Harrisburg, Pennsylvania, the state capital, declared bankruptcy last week. What do you think will happen to the provision of city services in Harrisburg? Who will step into the breach? Churches and charities will. Poverty in America, including childhood poverty, is reported to be at the highest levels since 1993. These are our neighbors.
Who is there for them?
Local governments, yes.
But churches and charities are there too. The food banks and shelters are busier than ever and in need of donations large and small. I could go on, but we all have heard the stories. We all are aware of the need.
I would like to make another point about the charitable deduction that is a very personal one for me and for many Utahns and Americans across the country. Too often, including just recently, this Administration has taken actions that in my view undermine the mission of our nation’s churches and religious institutions. I am deeply concerned that the effect of these proposals to reduce the tax benefit for charitable deductions would have a similar effect, and I urge those who are considering them to think long and hard before going down this path.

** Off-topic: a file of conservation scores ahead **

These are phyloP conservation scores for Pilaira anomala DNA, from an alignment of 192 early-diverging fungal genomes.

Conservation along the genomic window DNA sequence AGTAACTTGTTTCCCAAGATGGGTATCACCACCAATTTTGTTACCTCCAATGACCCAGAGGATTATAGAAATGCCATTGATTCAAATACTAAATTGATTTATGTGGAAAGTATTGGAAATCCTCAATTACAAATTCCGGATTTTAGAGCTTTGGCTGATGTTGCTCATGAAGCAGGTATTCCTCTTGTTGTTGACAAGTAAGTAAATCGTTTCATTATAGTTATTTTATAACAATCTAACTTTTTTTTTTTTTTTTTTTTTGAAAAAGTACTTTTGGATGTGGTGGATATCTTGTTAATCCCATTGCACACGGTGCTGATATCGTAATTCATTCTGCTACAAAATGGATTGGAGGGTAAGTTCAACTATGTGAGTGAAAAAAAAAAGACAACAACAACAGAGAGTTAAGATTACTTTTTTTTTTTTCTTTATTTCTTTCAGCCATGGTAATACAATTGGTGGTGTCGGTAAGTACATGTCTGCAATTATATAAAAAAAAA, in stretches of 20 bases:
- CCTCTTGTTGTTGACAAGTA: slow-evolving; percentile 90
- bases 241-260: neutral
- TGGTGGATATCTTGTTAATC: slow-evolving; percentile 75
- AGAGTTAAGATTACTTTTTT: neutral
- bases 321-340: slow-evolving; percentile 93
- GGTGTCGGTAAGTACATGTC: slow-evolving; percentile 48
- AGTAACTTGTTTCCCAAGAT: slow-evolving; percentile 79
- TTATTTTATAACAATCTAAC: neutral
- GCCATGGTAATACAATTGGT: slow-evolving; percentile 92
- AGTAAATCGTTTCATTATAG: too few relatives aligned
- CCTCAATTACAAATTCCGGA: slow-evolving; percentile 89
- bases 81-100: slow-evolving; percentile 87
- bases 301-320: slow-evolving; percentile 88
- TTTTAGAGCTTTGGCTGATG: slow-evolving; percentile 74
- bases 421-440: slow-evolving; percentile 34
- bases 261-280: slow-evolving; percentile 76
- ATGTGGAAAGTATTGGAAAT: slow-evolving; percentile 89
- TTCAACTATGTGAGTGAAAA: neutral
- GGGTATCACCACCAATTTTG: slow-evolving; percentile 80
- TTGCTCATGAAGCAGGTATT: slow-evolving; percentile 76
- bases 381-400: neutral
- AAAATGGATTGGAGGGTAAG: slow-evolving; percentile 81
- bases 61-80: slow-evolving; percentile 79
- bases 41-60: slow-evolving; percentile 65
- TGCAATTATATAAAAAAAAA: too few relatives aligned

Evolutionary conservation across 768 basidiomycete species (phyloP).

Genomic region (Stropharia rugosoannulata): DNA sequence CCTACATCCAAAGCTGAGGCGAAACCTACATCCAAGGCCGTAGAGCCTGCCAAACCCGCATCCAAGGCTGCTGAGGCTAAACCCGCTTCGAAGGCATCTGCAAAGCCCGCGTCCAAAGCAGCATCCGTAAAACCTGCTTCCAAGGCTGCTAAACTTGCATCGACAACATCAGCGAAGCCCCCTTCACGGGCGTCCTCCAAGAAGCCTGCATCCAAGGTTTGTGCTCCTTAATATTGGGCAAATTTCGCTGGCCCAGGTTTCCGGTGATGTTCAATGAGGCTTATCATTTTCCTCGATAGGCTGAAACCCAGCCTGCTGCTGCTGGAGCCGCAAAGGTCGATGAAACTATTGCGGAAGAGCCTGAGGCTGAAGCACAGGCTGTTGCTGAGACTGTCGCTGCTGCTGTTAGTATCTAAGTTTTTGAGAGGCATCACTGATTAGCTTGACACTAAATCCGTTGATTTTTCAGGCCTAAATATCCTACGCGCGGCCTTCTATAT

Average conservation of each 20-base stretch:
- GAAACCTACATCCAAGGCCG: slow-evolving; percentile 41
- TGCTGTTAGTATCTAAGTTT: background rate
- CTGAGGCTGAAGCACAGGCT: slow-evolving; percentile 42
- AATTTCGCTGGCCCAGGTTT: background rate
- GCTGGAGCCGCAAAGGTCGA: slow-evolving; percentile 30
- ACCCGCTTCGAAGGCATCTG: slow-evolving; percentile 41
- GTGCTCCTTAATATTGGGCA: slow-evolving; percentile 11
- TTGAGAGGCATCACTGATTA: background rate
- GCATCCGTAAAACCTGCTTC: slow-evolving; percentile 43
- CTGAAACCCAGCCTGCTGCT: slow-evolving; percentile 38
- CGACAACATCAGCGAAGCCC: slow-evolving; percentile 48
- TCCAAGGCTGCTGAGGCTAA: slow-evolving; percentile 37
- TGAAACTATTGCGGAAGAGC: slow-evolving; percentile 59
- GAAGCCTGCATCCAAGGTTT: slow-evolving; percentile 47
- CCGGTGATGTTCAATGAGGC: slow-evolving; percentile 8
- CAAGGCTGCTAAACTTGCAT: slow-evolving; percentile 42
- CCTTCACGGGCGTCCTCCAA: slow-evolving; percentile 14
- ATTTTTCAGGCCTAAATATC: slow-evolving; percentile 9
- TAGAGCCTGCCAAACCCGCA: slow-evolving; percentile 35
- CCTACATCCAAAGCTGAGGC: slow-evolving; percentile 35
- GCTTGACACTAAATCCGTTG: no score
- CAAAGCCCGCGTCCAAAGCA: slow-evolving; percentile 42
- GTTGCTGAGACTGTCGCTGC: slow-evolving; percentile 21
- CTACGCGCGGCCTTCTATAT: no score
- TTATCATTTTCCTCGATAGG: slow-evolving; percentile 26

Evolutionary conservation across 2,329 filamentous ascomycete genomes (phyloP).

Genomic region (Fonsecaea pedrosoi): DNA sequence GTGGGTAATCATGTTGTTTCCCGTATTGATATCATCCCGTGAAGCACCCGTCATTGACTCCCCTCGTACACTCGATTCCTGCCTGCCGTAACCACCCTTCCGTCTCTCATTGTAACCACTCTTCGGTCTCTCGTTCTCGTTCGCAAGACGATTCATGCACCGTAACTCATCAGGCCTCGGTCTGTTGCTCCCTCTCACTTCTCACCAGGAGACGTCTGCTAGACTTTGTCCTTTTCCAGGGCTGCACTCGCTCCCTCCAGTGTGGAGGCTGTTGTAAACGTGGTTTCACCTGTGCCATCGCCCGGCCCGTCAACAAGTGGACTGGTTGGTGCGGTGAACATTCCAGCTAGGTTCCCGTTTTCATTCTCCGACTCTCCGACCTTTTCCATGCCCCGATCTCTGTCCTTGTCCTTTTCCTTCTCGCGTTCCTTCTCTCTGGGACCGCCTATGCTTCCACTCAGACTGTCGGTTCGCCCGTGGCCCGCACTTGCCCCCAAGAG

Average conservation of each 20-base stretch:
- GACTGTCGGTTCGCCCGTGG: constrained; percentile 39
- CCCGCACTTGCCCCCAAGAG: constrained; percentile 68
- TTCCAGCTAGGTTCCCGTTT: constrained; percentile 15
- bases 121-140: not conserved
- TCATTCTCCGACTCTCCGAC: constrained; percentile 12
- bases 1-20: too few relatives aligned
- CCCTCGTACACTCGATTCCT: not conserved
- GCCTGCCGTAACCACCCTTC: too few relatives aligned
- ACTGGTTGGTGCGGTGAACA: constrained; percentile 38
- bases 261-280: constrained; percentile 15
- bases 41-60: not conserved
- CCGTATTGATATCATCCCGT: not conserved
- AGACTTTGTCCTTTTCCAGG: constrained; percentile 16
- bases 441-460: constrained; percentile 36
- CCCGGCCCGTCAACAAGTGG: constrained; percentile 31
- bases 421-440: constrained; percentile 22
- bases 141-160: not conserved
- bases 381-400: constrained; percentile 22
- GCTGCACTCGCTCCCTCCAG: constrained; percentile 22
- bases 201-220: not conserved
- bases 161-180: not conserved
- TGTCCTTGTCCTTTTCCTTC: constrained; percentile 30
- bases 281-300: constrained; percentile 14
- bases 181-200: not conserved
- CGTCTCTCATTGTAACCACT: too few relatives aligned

I’ll just close by saying that the charitable tax deduction is unique. It is the only deduction that encourages you not to spend or invest your income, but to give it away. Every charitable gift has one thing in common: the donor is always left worse off financially. But society is made better. We curtail the charitable tax deduction at our peril.
I look forward to hearing the testimony of all of the witnesses. Thank you, Mr. Chairman.